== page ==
Alphabet (Google) writes how they purchased 3.2 million shares this quarter in their earnings release:
In Q1 2016, we repurchased 3.2 million shares of Alphabet Class C capital stock for an aggregate amount of $2.3 billion, of which $2.1 billion was paid during the quarter. The total remaining authorization for future repurchases is approximately $1.4 billion. The authorization has no expiration date.
And they tout non-GAAP earnings, while of course reporting the GAAP earnings as required. One of the things executives like about non-GAAP earnings is they pretend the stock they give away to themselves doesn’t have a cost to shareholders. When you call attention to spending over $2 billion in the quarter to buy back 3.2 million shares it seems silly to then claim that the stock you gave away shouldn’t be considered as an expense.
How can you pay over $2 billion just to get back the stock you gave away and also pretend that money is not really a cost? And on top of that you promote the buyback as evidence that the stock is really worth more than you paid (after all why would you pay more than it is worth). But when you give the stock away to yourself that shouldn’t be seen as a cost? It is amazing they can do this and think they are not doing anything wrong.
And where does Google stand compared to last year for outstanding shares? 689,498,000 last year compared to 699,311,000 now. So nearly 10,000,000 more shares outstanding, even after they bought back 3.2 million this quarter. In the previous quarter there where 697,025,000 shares outstanding. All these figures are weighted-average diluted share balances for the entire quarter.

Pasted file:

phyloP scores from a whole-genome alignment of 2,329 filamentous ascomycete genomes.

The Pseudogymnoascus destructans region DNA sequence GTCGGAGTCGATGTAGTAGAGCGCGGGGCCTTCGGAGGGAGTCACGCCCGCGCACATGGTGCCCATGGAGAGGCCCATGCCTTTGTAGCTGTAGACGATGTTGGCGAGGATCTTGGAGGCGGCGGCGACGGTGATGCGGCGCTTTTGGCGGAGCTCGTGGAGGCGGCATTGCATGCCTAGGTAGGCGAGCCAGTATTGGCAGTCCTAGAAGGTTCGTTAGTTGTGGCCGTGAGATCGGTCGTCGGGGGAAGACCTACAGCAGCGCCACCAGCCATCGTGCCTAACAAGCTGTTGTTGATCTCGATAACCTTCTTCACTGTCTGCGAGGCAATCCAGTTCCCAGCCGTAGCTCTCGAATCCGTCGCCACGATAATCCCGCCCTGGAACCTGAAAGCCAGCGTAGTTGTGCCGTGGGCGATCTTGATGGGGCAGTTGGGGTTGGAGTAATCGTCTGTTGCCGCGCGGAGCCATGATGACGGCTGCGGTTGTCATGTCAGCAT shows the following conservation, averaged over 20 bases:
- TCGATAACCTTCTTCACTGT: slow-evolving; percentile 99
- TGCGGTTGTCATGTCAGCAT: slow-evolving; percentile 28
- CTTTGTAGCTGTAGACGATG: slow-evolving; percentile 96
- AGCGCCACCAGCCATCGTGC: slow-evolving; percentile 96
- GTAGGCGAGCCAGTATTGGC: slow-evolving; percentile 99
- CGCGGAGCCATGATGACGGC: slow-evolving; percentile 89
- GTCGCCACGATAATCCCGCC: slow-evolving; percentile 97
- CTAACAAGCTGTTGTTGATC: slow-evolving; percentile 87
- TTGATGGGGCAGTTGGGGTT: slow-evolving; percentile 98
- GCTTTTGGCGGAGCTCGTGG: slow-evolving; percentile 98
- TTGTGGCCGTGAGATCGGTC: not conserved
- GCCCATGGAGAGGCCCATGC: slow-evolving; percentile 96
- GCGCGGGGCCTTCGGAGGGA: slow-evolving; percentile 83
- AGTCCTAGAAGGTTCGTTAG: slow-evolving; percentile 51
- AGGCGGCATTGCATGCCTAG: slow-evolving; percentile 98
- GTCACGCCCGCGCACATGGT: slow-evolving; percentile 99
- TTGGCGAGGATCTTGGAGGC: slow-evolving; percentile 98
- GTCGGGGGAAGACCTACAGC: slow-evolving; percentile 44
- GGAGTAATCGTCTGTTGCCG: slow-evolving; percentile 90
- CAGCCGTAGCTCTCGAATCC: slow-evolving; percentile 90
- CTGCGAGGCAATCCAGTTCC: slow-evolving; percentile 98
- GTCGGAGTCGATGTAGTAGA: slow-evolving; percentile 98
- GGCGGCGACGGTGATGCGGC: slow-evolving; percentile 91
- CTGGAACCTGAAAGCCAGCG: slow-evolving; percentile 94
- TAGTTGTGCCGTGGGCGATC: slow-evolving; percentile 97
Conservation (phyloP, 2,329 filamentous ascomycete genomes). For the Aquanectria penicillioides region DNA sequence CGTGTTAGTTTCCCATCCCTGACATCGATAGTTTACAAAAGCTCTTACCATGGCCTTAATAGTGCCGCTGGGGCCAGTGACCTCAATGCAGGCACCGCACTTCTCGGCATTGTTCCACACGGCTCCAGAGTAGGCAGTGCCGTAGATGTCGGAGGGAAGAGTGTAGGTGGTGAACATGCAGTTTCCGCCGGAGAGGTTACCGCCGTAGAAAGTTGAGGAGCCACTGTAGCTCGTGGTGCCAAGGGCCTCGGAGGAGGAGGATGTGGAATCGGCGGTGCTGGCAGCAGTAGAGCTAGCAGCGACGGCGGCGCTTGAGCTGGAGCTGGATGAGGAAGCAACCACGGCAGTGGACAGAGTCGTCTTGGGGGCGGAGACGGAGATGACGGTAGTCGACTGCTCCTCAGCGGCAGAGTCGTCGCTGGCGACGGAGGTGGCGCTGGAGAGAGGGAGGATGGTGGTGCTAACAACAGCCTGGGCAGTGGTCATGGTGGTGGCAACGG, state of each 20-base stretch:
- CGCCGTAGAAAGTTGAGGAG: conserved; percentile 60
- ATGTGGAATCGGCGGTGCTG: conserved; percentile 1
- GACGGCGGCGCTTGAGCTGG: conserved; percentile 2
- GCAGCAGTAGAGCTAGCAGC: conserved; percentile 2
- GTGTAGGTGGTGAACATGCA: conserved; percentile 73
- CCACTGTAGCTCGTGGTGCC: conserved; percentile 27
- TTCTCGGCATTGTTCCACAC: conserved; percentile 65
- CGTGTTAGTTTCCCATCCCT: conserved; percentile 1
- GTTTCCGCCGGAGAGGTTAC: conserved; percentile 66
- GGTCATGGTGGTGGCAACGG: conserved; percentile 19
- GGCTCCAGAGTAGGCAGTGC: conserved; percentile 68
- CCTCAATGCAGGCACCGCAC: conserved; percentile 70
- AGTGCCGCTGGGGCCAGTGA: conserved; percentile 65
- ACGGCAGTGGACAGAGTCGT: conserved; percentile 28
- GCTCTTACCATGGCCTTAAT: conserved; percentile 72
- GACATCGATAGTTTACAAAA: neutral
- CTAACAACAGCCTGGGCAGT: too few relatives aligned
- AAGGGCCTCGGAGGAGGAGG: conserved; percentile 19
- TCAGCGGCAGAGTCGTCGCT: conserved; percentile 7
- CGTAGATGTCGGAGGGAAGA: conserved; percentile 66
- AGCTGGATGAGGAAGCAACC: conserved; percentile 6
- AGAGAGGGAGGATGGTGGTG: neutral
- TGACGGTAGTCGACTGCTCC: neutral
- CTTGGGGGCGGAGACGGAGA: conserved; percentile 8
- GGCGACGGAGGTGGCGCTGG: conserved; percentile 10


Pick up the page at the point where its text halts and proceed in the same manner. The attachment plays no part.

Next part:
Google CEO, Sundar Pichai, got a $100 million stock award in 2015 (before being promoted to CEO). After the promotion he will be taking an additional “$209 million in stock granted every other year (he has to stay at Google for four years after each grant to cash them out).” He was granted $335 million in stock in 2014 and $78 million in 2013. You can see how quickly the executives paying themselves this well (this is 1 executive, a highly ranked one but still just 1) can dilute stockholders positions even with multi billion dollar buybacks in a quarter.
You don’t hear companies promoting how much dilution they are imposing on shareholders in order to provide windfalls for executives. I wonder why? No I don’t. I do wonder why reporters promote the buybacks and ignore the fact that the dilution is so extreme that it even overwhelms billions of dollars in buybacks.
Alphabet reported $6.02 a share in earnings and $7.50 a share in non-GAAP “earnings” for the latest quarter.
As I have said before I believe Google’s ability to extract enormous profit from their search dominance (as well as YouTube and adwords) makes it a very compelling long term investment. It would be better if the executives were not allowed to take such huge slices from the cash flow Google generates. But it is able to sustain those raids on stockholder equity and still be a good investment and appears likely to be able to continue to do so. Though I think they would be better off reducing the amount executives take going forward.